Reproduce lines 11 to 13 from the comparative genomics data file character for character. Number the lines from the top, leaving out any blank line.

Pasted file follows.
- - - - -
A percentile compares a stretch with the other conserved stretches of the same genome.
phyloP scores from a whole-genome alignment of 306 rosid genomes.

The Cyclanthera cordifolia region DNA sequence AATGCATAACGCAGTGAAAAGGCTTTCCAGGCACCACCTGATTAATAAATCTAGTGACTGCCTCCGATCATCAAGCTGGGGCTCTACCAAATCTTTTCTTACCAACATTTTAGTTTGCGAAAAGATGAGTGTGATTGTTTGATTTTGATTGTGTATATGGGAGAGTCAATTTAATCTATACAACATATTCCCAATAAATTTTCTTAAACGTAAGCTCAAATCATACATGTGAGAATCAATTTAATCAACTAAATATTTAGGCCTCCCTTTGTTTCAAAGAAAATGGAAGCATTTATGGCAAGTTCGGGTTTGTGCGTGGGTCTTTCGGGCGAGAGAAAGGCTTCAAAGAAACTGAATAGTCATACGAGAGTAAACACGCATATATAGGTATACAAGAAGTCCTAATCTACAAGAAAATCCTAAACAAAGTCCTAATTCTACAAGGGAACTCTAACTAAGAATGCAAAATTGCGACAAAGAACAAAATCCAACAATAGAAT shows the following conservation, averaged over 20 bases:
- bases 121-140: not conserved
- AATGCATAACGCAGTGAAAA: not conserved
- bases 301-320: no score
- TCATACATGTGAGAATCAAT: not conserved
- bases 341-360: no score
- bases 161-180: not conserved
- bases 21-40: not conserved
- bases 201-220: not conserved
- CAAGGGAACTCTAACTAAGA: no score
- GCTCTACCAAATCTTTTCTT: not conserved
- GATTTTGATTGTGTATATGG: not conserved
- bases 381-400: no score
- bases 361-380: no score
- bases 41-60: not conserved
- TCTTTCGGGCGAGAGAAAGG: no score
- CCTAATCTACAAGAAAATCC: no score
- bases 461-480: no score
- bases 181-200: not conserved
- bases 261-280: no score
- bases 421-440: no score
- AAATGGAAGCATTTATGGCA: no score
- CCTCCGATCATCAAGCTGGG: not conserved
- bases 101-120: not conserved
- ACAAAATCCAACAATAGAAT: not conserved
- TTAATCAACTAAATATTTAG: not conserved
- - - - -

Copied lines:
- bases 201-220: not conserved
- CAAGGGAACTCTAACTAAGA: no score
- GCTCTACCAAATCTTTTCTT: not conserved